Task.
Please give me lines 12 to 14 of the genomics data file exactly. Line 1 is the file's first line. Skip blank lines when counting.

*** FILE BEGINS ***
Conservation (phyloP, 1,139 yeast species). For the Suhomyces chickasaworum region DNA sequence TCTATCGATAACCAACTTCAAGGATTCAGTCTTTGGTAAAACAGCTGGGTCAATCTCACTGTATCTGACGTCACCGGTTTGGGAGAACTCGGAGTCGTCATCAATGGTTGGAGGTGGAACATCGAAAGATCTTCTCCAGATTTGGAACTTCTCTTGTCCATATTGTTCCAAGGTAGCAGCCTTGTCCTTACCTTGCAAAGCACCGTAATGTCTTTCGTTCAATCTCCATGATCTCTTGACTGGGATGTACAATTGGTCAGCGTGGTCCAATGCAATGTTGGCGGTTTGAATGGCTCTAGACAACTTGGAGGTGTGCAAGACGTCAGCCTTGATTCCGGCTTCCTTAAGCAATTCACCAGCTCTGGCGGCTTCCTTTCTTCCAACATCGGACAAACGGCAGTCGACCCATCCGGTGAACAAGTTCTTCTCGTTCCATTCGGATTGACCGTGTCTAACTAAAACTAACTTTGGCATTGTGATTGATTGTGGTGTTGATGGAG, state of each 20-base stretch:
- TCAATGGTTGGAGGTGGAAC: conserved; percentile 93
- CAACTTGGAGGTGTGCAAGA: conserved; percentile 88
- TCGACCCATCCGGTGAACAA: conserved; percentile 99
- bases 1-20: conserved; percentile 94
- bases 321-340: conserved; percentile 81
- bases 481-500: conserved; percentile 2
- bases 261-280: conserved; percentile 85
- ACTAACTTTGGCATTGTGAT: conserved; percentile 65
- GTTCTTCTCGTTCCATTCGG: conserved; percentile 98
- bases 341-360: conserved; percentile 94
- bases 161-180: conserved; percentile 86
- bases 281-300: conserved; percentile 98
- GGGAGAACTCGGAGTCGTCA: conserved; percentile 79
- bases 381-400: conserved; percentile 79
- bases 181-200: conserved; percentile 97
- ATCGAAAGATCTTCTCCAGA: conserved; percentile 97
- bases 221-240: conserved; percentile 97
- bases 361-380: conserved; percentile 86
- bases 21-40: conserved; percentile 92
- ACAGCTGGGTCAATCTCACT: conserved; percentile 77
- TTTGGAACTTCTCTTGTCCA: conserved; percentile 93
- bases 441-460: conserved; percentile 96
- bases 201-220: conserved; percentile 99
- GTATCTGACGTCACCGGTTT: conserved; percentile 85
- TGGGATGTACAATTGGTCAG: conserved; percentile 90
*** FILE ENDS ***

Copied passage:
- bases 161-180: conserved; percentile 86
- bases 281-300: conserved; percentile 98
- GGGAGAACTCGGAGTCGTCA: conserved; percentile 79